Lithionics GT 12V 525 Lithium Amp Hours 8D
6720 watt hours, 23.0 x 13.0 x 11.4, 135 pounds

While I often drive each day when shooting in the field, sometimes 2 or 3 days could pass without driving the van, and idling it is undesirable (fuel usage, noise, smell, etc). Accordingly, I set my desired capacity capacity goal to be 2 days without having to recharge, assuming an 80% discharge from the nominal watt-hour rating.

Using the Watts Up Pro electricity consumption meter, I took at look at my most common computing task: certain scripts I run in Photoshop.

Active working loads shown below are in terms of DC power requirements, assuming an 89% inverter efficiency to convert from DC to AC (90% is a best case). Efficiency may be lower due to heat or voltage drops, quality of the inverter (claimed vs actual), low or high load, etc.

  • Loads are conservative in that computers like the Apple iMac 5K drop down to about a 60 watt draw when idle (the 2nd display draws 70 to 90 watts when lit up, even if the computer is idle). Thus a 200 watt load would be about 50 watts less when idle—150 watts.
  • Using the Apple MacBook Pro to drive a professional-grade display (I need a 2nd display for evaluating images at normal pixel density) drops the load by 50 watts when active and about 95 watts less when idle, as compared to the iMac. I am loathe to assume this lower load, because of the 16GB memory limit of the MacBook Pro. Direct DC power for the MacBook Pro saves 5 watts or so when in heavy use, but this is too little to matter in context.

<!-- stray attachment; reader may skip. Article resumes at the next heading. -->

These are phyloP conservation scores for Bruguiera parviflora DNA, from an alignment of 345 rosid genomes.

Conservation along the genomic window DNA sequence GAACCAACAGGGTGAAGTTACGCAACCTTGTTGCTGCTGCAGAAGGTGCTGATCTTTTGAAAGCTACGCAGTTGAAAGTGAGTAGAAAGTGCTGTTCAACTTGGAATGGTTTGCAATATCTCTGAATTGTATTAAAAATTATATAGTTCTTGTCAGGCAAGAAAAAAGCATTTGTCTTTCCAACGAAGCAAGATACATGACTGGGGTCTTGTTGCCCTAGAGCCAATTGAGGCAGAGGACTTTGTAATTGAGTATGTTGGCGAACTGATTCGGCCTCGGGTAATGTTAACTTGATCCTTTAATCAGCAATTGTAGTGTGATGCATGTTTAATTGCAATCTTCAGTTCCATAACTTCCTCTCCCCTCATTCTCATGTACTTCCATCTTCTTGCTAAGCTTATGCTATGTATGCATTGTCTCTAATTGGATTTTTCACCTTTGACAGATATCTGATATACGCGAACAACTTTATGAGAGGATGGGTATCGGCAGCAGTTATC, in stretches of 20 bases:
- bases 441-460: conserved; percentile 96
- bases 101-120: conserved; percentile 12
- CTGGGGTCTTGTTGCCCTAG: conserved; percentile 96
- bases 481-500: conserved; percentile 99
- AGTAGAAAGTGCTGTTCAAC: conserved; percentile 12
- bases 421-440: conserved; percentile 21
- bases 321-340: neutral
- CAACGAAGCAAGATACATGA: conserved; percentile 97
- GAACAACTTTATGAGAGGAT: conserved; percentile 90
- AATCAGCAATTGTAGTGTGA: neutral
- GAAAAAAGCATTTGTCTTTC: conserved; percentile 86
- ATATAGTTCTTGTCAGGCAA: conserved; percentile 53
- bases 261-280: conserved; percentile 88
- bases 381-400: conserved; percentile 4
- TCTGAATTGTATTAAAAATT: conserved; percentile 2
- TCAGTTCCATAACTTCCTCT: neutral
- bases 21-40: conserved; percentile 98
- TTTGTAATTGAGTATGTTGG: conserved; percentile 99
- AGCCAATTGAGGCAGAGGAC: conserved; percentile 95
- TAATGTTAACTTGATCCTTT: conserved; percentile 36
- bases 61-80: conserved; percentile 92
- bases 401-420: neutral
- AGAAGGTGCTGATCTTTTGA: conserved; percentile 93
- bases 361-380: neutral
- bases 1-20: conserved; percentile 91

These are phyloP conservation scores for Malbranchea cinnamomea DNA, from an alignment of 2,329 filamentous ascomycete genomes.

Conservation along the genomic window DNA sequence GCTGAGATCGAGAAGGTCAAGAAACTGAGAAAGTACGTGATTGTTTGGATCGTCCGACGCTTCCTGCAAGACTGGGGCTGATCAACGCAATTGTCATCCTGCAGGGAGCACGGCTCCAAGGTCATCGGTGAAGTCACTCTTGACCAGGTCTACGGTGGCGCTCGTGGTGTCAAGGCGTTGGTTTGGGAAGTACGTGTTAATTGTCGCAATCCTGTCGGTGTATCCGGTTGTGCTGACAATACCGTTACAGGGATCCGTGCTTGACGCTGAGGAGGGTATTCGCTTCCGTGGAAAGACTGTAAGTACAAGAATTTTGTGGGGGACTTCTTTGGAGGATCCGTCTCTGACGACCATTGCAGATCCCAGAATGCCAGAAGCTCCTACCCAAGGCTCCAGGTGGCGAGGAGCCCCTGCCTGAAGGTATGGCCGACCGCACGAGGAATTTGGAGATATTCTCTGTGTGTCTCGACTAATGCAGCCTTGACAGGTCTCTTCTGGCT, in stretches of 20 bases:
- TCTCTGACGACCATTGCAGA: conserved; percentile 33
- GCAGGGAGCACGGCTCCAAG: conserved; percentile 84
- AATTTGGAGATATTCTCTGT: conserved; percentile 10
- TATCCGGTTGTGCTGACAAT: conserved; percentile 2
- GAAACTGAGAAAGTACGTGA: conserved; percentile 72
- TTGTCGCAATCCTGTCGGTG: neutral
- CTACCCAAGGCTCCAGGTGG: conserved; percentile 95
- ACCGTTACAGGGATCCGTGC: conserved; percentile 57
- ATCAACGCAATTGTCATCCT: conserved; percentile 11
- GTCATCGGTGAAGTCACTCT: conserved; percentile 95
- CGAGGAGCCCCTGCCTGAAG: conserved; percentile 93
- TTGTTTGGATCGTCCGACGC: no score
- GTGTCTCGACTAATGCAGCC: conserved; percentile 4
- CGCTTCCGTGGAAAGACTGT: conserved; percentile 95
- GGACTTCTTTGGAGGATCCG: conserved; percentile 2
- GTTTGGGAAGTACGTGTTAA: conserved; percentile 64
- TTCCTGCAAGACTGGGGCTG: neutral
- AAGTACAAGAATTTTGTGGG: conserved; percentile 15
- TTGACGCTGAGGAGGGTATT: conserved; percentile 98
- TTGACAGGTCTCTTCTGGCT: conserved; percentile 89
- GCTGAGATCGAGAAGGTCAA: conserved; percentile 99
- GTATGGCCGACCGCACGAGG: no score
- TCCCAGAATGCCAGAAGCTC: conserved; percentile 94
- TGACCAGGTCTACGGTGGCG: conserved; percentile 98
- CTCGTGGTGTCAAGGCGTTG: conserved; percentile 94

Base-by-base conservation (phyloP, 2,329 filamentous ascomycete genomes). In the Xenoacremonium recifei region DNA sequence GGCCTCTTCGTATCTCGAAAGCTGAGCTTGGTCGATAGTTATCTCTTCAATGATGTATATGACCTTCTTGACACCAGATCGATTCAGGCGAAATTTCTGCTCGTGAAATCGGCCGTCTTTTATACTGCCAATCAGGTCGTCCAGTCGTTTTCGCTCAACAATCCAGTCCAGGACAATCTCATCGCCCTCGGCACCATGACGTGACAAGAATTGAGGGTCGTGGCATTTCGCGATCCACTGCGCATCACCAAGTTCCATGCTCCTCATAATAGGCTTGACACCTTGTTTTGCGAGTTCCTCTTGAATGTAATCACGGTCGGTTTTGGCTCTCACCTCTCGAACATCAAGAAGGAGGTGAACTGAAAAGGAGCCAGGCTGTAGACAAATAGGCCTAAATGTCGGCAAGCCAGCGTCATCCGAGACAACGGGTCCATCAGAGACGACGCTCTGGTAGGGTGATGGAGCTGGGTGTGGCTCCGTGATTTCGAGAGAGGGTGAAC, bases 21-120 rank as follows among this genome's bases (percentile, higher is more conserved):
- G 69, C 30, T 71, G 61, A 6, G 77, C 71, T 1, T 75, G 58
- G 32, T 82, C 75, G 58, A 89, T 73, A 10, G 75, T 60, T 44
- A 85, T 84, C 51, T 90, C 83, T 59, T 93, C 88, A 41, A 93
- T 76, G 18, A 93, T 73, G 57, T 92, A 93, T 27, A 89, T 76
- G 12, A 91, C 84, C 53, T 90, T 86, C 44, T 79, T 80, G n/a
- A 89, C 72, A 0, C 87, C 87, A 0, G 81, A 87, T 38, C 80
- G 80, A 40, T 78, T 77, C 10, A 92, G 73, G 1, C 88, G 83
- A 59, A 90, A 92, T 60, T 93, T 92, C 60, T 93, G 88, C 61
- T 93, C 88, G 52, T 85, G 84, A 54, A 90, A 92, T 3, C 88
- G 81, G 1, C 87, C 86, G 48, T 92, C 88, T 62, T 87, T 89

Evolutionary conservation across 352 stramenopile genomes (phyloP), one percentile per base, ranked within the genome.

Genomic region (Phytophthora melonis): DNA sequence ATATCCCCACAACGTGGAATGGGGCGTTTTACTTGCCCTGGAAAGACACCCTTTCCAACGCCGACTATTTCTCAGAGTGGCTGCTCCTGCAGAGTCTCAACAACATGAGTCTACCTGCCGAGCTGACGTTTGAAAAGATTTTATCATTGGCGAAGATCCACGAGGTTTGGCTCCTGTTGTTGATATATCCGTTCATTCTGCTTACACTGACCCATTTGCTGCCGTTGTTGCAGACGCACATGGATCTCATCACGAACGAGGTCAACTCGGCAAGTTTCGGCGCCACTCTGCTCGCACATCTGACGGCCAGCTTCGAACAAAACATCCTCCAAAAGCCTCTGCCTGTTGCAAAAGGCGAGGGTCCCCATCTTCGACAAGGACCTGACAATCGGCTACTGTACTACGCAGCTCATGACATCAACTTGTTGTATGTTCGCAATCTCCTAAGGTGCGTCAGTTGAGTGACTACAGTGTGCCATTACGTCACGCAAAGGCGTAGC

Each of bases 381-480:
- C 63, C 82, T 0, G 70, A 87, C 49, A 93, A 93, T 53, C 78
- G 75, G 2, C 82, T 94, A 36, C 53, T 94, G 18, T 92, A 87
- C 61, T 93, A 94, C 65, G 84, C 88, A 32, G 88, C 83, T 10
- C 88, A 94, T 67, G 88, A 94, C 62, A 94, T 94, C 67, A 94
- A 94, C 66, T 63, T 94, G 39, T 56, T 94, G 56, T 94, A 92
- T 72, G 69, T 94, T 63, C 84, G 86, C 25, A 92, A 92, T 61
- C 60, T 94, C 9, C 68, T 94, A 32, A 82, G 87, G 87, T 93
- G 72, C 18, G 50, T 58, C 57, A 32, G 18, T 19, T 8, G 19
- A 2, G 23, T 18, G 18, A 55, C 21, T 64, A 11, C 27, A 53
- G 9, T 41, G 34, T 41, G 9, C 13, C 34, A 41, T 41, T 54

• The 300 watt load is an estimate that the iMac Pro will need at least another 50 watts over the iMac 5K.
  • Loads do not include any other draw, a non-realistic assumption, but other loads are not predictable. For example, a space heater on very cold days, a 40-watt fan on very warm days, chargers, extra disk drives, etc.
  • The power inverter itself draws substantial power. For example, the Schneider Electric Freedom SW 3012 3000-watt inverter draws 3 amps DC with no load at all (about 40 watts). That improves with some load and is subsumed by efficiency, but it does mean a steady drain even idle—turn off the inverter if power is not needed.

The DC load as shown below includes *only* the computers and displays. Since peripherals might be needed, plus inverter overhead (40 watts or so), etc, the realistic target load is likely to be another 50 watts (at least), thus in the 250 to 300 watt range for active use, and 200 to 250 watt range when the computer is idle (e.g., typing but the display is lit).

Anyone content with the awful ergonomics, small screen, and workflow inefficiency of a laptop can live with a power budget of 40 watts or so (laptop only)—and that is fine for email and web browsing and casual work. But my mobile office goal is for workflow efficency in my Sprinter van that is as efficient as when working in my home office.

  • Assuming a realistic total DC load of 250 watts my target battery size is thus the 480 amp / 6144 watt-hour battery.

Conclusions: the 400 amp battery would be fine if I drove 30 minutes or so each day to recharge via the 2nd alternator. The 480 amp and 600 amp batteries would be terrific, allowing use of a space heater on very cold days, or other high-draw device.

Green highlighted areas are my target battery capacity goal (enough for two days of steady work), assuming up to 80% discharge. 20 hours is a stretch goal.

Estimated watt hours and runtime in hours of Lithionics batteries from 220 to 600 amps (2816 to 7680 watt hours)
Rigorously lab tested and OWC certified.